Take a hike up Mt. Mihara, an active volcano that still emits smoke to this day. Along the way, check out the volcanic ashes, residues and landscape. The hike is not difficult and I saw young children on the trail, including parents carrying babies.
You can also jog along the sandy black beaches like I did and it feels really good in the morning, with breathtaking sceneries.
Visit the Ura Sabaku Desert, the only place referred to as a desert in Japan. The black sand dunes seen all around the desert are sometimes compared to the surface of the moon.
Check out the camellia trees peppered all over Oshima. It is said that there are about 3 million wild camellia trees on the island. Camellia oil, made from the seeds, are used by the islanders for cosmetic purposes. The trees are used as windbreakers to protect their fields.
As the island features an active volcano, there are many hot springs on Oshima Island and a visit is a must for the experience.
Two recommended hot springs are Hana-no-yu (Open Air Hot Spring) and Gojinka Hot Spring. I visited the latter which also include a restaurant and a nice swimming pool.
There are a few must-try items. To top being bekkou sushi/sashimi. This is a local specialty made from seasonal fish (such as sea bream or parrotfish) marinated in an island soy sauce containing green chili. Every home, shop and restaurant makes their bekkou with its own unique flavours.
Next up is the turban shell which grows larger in Oshima due to the abundance of seaweed. Aslo, there’s the spiny lobsters which thrive in the volcanic reefs at Oshima.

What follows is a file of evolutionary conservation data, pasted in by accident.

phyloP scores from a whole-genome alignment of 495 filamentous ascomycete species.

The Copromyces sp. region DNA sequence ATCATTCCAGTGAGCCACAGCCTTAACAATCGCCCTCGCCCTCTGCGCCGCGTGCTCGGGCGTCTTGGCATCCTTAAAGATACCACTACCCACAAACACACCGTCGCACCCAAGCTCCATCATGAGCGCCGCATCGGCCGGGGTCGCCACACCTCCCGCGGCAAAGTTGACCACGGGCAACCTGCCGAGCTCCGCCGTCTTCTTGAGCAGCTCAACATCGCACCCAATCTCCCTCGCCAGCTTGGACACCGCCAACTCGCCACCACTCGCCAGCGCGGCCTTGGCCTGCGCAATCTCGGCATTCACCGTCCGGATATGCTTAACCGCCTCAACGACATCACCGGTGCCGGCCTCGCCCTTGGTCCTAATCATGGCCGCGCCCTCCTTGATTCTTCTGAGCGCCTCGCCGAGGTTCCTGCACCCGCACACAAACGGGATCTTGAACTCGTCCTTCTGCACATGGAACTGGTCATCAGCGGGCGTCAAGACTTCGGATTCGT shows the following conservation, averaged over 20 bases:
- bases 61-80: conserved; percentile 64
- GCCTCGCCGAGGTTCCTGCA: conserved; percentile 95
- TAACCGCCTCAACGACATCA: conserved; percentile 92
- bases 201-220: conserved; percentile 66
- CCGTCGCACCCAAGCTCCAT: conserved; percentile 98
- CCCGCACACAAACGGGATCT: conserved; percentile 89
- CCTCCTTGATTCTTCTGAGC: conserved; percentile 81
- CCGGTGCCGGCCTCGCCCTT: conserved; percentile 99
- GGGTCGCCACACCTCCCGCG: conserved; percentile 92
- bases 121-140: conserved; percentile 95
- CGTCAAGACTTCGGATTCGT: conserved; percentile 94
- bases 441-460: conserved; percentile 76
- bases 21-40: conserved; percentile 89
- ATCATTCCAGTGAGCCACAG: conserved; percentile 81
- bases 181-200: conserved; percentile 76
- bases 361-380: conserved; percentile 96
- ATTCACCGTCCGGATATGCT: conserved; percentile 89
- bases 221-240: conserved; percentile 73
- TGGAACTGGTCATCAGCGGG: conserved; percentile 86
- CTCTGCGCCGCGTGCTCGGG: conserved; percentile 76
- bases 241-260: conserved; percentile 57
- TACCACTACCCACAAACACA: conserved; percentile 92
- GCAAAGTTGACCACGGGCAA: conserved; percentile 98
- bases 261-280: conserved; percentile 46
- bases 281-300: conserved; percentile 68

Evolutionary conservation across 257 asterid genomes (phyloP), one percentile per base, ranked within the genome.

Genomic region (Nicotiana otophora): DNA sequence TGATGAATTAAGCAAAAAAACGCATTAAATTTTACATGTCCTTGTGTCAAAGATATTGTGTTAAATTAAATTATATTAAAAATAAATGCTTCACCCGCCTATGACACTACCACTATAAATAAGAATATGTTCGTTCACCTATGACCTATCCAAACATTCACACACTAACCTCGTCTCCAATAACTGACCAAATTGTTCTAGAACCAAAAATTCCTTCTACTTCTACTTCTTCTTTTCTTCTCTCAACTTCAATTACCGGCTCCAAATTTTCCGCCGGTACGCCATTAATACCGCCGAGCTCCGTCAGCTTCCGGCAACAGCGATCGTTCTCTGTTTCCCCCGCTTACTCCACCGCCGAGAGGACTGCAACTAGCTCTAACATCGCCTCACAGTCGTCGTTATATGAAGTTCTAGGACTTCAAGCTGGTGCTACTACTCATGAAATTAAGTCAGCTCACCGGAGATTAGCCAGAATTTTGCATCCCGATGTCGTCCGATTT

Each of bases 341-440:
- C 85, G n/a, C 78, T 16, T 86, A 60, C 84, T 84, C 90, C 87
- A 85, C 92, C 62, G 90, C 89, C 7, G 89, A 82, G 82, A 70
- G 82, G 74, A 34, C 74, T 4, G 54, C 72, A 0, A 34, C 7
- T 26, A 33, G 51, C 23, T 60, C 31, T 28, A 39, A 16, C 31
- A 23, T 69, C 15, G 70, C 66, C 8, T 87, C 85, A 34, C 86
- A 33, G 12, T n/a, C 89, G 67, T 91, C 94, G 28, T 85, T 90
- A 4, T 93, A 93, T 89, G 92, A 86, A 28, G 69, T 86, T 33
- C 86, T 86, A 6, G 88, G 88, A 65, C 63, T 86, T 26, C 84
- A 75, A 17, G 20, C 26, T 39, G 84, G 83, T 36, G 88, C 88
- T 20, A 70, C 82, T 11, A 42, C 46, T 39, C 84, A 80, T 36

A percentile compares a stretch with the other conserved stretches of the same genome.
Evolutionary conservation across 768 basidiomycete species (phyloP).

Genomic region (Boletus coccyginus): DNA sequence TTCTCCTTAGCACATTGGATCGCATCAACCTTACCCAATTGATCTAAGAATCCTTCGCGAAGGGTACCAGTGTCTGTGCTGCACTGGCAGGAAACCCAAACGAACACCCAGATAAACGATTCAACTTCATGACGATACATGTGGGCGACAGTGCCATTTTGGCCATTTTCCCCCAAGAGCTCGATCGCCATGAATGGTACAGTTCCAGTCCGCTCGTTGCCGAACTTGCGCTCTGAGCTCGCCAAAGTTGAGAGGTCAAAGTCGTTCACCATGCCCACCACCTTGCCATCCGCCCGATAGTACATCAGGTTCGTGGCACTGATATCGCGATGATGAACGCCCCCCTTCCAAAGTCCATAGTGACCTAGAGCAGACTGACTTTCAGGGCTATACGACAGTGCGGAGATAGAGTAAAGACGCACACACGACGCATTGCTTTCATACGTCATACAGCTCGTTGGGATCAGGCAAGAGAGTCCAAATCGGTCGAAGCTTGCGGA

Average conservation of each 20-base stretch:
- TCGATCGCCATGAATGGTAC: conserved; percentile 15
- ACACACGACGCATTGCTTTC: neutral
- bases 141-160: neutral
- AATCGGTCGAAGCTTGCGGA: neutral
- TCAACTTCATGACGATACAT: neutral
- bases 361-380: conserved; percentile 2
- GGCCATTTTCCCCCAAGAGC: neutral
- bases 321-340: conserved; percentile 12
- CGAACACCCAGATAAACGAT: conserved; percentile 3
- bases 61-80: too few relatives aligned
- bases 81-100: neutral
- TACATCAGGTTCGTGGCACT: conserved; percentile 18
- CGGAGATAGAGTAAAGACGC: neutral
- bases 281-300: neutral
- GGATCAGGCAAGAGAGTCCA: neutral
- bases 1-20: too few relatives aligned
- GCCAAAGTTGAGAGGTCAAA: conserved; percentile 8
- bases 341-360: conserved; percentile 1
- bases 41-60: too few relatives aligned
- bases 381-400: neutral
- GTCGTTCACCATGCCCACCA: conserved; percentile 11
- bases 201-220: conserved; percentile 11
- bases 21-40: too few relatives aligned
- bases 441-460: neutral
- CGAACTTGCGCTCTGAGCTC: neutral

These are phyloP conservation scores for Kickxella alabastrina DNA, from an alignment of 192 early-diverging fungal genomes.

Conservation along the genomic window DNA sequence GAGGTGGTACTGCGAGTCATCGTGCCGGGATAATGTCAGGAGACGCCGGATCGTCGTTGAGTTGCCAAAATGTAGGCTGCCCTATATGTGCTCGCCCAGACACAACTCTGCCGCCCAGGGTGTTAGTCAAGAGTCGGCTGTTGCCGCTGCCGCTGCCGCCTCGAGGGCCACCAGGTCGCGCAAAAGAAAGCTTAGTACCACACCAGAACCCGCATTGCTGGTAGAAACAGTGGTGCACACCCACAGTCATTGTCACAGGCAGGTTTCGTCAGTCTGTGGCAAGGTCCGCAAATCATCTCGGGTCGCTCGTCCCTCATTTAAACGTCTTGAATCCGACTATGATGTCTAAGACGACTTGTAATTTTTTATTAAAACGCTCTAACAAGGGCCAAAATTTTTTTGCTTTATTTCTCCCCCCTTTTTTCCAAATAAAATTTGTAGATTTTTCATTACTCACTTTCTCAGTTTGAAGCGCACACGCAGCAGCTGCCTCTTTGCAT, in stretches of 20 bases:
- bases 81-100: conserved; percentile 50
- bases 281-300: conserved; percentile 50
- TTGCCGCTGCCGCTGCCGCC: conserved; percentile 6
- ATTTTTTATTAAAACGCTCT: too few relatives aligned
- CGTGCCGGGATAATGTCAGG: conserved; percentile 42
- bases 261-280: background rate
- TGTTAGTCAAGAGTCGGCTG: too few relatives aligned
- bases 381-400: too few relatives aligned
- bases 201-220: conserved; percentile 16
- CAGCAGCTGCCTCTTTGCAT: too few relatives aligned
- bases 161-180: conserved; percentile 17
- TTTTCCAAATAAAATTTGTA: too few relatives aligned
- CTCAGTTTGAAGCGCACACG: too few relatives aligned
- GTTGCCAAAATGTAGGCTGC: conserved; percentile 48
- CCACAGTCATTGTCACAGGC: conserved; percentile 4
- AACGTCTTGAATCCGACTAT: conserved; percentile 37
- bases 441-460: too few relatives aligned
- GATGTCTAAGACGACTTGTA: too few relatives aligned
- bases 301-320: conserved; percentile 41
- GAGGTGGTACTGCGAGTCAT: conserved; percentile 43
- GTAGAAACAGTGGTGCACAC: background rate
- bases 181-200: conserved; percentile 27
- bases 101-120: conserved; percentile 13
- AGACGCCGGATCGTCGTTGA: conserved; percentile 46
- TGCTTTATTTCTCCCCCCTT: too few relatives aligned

A small treat would be Oshima Milk. Locally produced milk from grass-fed cattle, delivered fresh for the day.
There are things which you can buy back from Oshima as gifts and the top item being Tsubaki-abura, oil distilled from the seeds of camellia trees, which grows naturally in Oshima. It contains oleic acid and can be eaten or used cosmetically for the skin and hair.
As the island is surrounded by seawater, pure seawater natural salt is produced on Oshima using traditional methods emplying the sun, wind and fire. These are easily available in just about every shops in Oshima.
There are also locally farmed fresh produce available at the farmer’s market and small stores. These are great if you are intending to do some cooking during your stay or to bring back for your home cooking.
There is a Izu Oshima Volcanic Museum located just about 20 minutes walk from the Tourist Visitors Centre where you can visit to learn more about volcanoes and geology in Japan. It is opened from 9am to 5pm daily. Admission is 500 yen for adults and 250 yen for children.
There is also a Oshimal Native History and Traditional Crafts Museum which exhibits on Oshima’s history, traditions, culture and customs. Admission is 200 yen for adults and 100 yen for children. It is open daily from 9am to 4.30pm.
Other sites include a walk along Habu Port to check out the townscape, with traditional wooden buildings lining the streets like in olden Japan; the Tsubaki-hana Garden to enjoy the view of camellia trees; and Metropolitan Oshima Park, one of the biggest camellia gardens in Japan, standing at 7 hectares with about 1,000 cultivars and species.
Next time if you are visiting Tokyo, maybe you can consider adding in a day trip to one of the Tokyo islands like Oshima for a bit of nature!